Hit game show finds contestant in Spandex City

by Tori Hamby

Michael Fan prepares to answer another question from host Meredith Viera during the show’s taping in September. (Courtesy of Valleycrest Productions Ltd.)

A local comic storeowner put his trivia knowledge to the test on the popular television game show, “Who Wants to Be a Millionaire,” this fall and walked away a bit richer.

Michael Fan, owner of Spandex City, 3611 Mt. Holly-Huntersville Road, appeared on the show on WBTV Nov. 4 and took home $25,000 in winnings.

“I love the show because when you root for a contestant you aren’t, by default, rooting against someone else,” Fan said.

Fan’s Millionaire journey began with luck. On a July evening, he was watching the show with his wife, Baoding, and two children, Talyn and Kiron, when they saw an announcement advertising auditions for the show in Charlotte the following day. Fan decided to give it a shot.

When he arrived at the Metrolina Expo Center, Fan and a couple hundred other Millionaire hopefuls were given a 30-question, 10-minute multiple-choice test that quizzed their knowledge on a wide variety of random topics. Fan scored high enough on the test to advance him to the interview round of auditions.

Fan sets out merchandise in his comic book shop, Spandex City, located at 3611 Mt. Holly-Huntersville Road, Charlotte. (Tori Hamby/MIM photo)

“I originally thought that I hadn’t passed because they skipped over my contestant number when they announced the numbers that had made it on to the next round,” he said. “I thought they were announcing the numbers in ascending order, when it was actually randomized, so I was thrilled to find out I had made it.”

During the interview process, the show’s contestant scouts must have seen something special in Fan because he was the only Charlotte hopeful to be picked for a second interview, this time on-camera.

“I think they liked the fact that I own a comic store,” Fan said. “I bet they probably thought that it was a fun, unique occupation. I’m sure they interview a lot of lawyers, consultants and such.”

A week after the audition, Fan received a postcard in the mail from Millionaire producers informing him that he had been selected for the contestant pool, meaning he could be chosen to go on the show any time during the next year-and-a-half. If producers don’t select a potential contestant during that time period, he or she has to audition again to be picked.

Fan, however, only had to wait a few months before receiving a call from producers asking him to fly to New York City the following week. Making the call to travel to New York for the show’s taping proved to be a big decision. Producers don’t pay for contestants’ travel expenses, so a missed question early on could have meant Fan and his family would have lost money on the whole experience.

Michael Fan, and his children Kiron, 9, and Talyn, 10, enjoy hanging out backstage after the show’s taping. (Courtesy of Michael Fan)

But he decided to make the trip anyway, along with his children, while his wife stayed home to manage and run the shop. Fan spent a day waiting in the contestant holding room before producers informed him that he was up next.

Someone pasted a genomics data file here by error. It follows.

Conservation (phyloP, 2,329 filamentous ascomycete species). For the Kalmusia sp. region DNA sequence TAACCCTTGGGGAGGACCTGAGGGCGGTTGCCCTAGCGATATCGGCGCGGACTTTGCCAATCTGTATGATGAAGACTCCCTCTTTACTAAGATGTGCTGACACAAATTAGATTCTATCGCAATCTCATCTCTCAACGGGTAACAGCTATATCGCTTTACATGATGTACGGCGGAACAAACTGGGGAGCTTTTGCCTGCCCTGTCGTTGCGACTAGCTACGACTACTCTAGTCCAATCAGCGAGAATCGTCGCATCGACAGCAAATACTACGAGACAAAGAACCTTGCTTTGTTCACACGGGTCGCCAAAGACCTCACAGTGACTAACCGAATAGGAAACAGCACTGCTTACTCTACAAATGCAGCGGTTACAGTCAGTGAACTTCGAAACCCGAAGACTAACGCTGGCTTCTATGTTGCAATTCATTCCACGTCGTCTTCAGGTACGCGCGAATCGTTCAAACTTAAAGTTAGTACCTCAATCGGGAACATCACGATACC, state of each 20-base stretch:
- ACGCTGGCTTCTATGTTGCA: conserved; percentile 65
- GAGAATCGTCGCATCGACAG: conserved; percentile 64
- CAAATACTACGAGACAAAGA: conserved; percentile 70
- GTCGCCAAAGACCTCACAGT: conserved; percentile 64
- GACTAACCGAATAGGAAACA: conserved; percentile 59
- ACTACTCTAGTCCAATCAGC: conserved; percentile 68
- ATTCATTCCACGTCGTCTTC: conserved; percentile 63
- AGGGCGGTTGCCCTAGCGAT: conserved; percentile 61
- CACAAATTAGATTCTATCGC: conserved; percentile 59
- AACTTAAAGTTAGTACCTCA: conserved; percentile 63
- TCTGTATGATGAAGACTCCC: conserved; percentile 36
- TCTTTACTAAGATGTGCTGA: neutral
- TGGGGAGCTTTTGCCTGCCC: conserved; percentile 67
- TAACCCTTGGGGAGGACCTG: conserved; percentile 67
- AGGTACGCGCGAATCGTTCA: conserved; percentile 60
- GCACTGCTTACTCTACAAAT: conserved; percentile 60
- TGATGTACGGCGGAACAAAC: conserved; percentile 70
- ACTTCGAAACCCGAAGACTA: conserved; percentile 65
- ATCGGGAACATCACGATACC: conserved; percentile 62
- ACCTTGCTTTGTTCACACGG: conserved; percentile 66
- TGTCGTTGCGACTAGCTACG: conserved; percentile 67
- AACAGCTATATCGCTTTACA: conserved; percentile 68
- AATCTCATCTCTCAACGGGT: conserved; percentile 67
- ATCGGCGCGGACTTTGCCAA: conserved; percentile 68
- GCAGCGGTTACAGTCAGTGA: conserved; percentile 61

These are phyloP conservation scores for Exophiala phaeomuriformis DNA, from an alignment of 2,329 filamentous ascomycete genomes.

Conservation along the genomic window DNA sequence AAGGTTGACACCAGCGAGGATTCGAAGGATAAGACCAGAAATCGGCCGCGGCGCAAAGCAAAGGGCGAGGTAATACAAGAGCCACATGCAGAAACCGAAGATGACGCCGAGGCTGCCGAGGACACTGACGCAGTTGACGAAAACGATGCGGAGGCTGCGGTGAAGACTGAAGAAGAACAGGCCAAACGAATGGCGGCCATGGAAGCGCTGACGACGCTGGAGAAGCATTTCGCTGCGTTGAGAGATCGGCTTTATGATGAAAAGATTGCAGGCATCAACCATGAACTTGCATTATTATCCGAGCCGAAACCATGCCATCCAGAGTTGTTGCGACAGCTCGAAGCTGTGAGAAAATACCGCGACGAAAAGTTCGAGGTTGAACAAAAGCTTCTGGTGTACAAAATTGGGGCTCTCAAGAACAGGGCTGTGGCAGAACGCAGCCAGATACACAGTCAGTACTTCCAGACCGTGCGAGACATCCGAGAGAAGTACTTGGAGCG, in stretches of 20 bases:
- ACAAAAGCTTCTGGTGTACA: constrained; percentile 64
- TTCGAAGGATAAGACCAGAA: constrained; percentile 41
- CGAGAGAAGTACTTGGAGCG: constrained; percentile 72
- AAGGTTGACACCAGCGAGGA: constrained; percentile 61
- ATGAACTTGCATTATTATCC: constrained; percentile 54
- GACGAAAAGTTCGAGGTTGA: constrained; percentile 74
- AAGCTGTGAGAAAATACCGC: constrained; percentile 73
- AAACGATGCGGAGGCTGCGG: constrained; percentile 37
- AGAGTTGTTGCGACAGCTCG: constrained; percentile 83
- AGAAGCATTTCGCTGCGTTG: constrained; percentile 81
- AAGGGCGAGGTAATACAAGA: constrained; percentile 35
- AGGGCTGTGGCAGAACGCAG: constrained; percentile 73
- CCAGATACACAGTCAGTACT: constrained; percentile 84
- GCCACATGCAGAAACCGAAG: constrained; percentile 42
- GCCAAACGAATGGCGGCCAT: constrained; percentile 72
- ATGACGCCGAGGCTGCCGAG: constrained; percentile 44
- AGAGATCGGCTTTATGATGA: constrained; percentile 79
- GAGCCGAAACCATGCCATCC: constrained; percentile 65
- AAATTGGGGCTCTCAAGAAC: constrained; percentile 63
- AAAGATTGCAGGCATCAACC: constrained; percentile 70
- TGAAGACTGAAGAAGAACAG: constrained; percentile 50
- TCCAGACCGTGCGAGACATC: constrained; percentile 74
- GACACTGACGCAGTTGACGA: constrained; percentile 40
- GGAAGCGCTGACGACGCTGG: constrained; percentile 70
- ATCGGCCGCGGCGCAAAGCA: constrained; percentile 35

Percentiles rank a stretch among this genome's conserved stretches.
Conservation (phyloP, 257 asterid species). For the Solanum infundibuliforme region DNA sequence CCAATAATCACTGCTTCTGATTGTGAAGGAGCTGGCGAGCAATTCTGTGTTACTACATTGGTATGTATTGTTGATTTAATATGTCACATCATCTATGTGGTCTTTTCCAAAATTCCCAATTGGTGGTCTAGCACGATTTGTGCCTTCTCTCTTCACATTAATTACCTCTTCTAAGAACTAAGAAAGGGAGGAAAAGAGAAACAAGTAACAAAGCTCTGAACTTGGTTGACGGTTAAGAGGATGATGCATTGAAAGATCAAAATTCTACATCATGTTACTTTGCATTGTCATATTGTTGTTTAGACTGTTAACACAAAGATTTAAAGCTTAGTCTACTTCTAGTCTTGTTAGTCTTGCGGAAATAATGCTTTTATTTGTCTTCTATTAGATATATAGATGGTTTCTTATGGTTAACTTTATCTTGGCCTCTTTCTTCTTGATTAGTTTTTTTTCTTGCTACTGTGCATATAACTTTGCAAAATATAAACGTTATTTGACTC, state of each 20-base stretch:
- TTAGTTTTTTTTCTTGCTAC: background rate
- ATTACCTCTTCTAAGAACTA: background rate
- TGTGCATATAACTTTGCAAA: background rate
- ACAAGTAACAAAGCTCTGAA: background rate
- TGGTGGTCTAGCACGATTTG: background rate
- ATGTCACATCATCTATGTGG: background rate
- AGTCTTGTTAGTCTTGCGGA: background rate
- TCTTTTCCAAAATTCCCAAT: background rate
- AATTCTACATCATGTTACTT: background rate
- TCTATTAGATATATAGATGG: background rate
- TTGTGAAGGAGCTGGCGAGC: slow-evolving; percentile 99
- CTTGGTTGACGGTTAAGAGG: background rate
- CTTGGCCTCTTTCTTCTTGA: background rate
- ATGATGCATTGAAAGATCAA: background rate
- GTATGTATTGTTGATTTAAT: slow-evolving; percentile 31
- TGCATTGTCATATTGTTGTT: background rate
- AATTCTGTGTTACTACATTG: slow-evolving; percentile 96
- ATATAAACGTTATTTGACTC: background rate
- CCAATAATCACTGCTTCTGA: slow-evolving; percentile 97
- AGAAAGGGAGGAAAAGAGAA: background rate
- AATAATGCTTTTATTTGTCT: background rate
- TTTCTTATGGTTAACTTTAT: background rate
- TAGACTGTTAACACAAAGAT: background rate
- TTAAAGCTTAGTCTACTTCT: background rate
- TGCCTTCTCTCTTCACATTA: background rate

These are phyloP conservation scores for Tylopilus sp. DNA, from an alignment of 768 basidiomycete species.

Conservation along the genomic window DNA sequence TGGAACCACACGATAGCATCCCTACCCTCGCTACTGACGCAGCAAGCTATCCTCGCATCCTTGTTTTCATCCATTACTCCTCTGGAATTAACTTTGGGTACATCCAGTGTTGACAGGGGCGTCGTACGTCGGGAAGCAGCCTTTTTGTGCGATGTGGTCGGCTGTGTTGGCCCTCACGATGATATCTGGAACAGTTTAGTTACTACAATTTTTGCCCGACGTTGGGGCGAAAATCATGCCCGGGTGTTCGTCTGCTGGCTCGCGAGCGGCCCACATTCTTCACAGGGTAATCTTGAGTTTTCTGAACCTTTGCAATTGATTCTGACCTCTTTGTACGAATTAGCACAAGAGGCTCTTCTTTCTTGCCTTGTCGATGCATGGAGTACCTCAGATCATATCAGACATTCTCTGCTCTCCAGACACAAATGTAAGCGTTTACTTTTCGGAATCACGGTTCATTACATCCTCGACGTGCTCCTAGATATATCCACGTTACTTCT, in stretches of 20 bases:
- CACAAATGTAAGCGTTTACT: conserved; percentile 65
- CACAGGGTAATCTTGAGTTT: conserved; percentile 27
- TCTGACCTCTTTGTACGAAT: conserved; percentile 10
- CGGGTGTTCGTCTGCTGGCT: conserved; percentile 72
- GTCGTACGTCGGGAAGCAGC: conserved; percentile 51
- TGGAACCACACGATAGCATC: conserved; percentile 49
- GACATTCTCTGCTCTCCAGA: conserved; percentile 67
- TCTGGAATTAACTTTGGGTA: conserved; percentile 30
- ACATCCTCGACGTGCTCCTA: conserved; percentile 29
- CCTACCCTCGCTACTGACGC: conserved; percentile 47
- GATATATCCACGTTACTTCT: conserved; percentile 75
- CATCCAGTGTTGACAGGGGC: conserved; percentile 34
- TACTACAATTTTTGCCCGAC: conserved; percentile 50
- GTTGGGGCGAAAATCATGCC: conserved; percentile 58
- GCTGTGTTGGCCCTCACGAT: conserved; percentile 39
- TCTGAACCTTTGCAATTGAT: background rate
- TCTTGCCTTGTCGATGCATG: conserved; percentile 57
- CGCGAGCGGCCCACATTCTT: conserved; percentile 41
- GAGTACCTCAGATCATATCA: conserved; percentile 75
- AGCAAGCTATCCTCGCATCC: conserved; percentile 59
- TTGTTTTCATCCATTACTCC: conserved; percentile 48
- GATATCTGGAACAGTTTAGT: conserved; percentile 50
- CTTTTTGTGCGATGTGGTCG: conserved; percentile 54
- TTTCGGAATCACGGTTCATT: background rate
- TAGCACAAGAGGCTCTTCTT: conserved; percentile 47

“I was pretty nervous,” Fan said. “It’s very different sitting at home and kind of knowing the answers and usually getting them right versus knowing that an incorrect answer could cause you to actually lose money. I’m a small business owner so I felt that I might have had more to lose than some of the other contestants.”

The show also changed its format last year. During the first round, contestants are given 10 questions, each worth a different amount of money ranging from $100 to $25,000 for a grand total of $68,600. The difficulty level and order of the questions are randomized, meaning that the correct answer to an exceedingly tough question may be worth only $100 and come late during round one. The value of each question remains hidden from the contestant until the answer is revealed or they use one of two “Jump the Question” lifelines. If they chose to jump, the money does not go into the contestant’s bank.

Aside from the two question jumps, contestants also may also poll the audience about the answer to a challenging question.

“I think the way they do it now is way more exciting for people watching at home,” Fan said.

Fan’s final question came down to a particularly random topic – laundry. On the eighth question, host Meredith Viera asked, “On a standard clothing care label, a circle with an X through it is a warning that means what?” Fan’s options were do not bleach, do not dry clean, do not iron or do not wash.

At that point in the game, Fan had accrued $50,000 and decided to ask the audience. A majority of audience members actually responded incorrectly choosing “do not bleach” as the answer. Ultimately, Fan decided to walk away with $25,000 – contestants have to cut their winnings in half if they chose to walk. Answering the question incorrectly would have reduced his winnings to a mere $1,000.

“Who looks at laundry symbols?” said Fan. “You might read the label, but you don’t look up the meaning of the different the symbols. I was already prepared to walk away with the money.”

Fan said he plans to use the money to cover a few longstanding expenses, help support Spandex City and take his family on a vacation to Florida. He said the expenses that come with being a small business owner pile up and that $25,000, especially after taxes are taken out, can deplete pretty quickly.   Fan opened Spandex City in 2010 after quitting his job in the software industry.

“I’ve loved superheroes ever since I can remember,” he said. “I remember being 3 and making my mom call me ‘Spidey’ for about a week. I refused to answer to Michael.”

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